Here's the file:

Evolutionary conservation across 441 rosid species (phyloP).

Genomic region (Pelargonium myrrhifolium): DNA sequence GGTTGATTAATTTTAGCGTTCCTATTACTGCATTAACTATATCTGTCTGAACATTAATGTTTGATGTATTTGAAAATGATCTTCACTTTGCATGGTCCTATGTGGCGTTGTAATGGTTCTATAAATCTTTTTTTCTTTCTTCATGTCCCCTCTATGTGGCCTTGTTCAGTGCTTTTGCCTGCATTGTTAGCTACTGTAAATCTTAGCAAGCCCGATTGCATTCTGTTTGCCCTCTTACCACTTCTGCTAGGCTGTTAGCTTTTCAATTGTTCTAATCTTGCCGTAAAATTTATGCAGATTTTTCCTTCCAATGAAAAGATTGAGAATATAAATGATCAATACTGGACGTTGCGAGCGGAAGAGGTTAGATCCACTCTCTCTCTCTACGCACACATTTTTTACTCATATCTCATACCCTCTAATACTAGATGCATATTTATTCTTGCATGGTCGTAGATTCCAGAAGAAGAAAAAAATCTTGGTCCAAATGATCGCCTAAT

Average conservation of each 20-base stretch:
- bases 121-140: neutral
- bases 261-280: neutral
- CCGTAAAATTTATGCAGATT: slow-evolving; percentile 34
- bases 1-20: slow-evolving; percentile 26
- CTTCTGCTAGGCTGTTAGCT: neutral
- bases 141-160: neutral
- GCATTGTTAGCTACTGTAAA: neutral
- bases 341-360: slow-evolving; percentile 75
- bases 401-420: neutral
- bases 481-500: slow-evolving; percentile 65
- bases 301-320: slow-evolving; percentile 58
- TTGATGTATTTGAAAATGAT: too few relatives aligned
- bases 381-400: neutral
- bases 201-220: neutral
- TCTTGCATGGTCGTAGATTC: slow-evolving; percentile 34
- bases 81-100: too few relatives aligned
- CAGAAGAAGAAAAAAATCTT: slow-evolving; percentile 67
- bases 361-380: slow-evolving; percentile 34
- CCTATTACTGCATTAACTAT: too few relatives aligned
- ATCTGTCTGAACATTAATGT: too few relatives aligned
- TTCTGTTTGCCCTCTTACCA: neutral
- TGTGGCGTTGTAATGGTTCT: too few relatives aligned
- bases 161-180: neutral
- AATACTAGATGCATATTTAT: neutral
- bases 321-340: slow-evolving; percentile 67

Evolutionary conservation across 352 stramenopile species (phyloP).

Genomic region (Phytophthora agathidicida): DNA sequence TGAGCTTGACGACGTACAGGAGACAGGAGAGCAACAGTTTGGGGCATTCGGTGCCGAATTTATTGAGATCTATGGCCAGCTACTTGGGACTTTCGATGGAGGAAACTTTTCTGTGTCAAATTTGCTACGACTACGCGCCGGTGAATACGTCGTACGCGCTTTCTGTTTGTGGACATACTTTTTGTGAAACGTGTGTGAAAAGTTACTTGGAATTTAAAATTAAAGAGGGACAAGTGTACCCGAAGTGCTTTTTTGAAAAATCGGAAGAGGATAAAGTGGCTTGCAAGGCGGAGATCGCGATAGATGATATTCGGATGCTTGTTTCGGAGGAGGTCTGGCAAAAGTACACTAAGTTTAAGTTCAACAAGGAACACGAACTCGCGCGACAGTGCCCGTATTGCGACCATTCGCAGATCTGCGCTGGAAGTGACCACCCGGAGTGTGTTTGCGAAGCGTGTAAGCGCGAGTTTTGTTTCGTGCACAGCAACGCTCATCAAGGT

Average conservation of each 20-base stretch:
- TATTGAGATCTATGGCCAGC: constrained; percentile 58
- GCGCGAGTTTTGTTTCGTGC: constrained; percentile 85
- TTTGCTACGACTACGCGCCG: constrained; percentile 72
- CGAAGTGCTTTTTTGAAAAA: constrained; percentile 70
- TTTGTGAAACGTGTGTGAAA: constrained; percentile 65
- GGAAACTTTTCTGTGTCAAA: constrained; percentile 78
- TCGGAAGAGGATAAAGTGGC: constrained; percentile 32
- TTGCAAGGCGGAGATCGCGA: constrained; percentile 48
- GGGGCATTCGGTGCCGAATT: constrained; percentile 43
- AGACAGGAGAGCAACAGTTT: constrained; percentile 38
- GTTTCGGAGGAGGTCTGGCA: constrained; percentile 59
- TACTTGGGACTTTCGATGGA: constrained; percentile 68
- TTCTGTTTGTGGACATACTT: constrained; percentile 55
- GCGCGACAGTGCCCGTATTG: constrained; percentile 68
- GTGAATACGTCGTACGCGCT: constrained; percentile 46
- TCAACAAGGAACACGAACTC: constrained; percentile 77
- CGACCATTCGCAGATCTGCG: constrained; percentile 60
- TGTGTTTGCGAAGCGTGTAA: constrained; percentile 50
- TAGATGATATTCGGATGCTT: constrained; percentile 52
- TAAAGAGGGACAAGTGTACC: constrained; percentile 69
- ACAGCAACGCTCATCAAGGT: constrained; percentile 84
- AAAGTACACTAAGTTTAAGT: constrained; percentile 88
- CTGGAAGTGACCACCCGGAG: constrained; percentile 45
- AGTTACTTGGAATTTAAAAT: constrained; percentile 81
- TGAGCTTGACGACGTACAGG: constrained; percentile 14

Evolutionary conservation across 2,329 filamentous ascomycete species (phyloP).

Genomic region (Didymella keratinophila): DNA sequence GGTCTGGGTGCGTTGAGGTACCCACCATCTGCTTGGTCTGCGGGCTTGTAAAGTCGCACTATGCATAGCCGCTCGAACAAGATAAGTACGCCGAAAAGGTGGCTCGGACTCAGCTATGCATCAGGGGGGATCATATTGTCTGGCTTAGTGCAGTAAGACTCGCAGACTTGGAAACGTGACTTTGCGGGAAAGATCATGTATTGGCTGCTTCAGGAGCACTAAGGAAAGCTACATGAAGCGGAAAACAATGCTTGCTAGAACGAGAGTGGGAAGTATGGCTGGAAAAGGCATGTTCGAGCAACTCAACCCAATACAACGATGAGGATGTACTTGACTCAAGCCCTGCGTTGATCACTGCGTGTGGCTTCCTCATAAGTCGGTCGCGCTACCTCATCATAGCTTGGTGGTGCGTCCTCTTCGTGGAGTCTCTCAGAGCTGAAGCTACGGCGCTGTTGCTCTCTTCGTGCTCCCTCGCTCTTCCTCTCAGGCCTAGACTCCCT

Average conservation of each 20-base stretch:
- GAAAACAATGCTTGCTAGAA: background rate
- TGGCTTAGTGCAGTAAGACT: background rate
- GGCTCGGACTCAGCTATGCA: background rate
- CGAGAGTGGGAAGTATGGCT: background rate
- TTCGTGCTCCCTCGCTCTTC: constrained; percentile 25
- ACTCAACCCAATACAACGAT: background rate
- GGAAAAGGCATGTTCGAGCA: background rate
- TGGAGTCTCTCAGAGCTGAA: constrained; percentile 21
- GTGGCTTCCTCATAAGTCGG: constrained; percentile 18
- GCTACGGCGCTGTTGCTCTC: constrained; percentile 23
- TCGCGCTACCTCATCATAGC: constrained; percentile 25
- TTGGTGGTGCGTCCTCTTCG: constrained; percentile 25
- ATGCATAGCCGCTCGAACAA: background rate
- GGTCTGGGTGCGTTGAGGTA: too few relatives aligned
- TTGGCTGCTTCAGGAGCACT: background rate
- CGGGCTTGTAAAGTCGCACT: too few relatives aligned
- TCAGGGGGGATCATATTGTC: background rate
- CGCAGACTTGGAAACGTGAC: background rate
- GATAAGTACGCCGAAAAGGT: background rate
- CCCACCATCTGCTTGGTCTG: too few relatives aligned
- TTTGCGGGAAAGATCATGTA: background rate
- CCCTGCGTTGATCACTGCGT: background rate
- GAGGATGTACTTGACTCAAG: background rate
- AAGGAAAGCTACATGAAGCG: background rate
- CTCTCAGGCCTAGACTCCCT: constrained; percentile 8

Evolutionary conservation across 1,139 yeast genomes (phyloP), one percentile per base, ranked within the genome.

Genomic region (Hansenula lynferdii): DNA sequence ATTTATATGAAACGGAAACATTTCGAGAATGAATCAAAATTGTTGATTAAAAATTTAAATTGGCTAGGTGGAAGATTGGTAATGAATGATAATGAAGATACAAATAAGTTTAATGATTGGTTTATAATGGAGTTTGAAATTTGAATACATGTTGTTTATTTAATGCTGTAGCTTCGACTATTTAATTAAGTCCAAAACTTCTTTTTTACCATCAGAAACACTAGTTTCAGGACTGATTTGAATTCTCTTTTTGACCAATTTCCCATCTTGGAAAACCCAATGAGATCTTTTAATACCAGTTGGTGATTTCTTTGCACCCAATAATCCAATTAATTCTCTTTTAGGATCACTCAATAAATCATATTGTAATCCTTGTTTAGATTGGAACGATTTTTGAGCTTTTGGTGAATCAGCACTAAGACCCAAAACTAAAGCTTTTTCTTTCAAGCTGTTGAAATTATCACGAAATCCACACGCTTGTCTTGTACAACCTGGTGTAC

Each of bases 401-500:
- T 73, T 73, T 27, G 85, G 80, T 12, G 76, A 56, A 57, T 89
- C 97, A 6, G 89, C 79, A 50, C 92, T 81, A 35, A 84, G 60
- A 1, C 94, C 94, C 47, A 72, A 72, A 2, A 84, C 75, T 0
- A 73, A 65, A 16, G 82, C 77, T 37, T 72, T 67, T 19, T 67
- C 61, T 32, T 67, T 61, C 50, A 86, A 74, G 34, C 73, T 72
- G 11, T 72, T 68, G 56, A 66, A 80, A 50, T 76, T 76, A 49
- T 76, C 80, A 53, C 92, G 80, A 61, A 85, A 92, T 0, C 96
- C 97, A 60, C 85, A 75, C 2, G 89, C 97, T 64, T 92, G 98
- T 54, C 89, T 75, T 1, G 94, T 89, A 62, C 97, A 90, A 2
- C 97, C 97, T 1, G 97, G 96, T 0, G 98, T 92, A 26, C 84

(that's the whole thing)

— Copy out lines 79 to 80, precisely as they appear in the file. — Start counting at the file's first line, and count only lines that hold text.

- CCCACCATCTGCTTGGTCTG: too few relatives aligned
- TTTGCGGGAAAGATCATGTA: background rate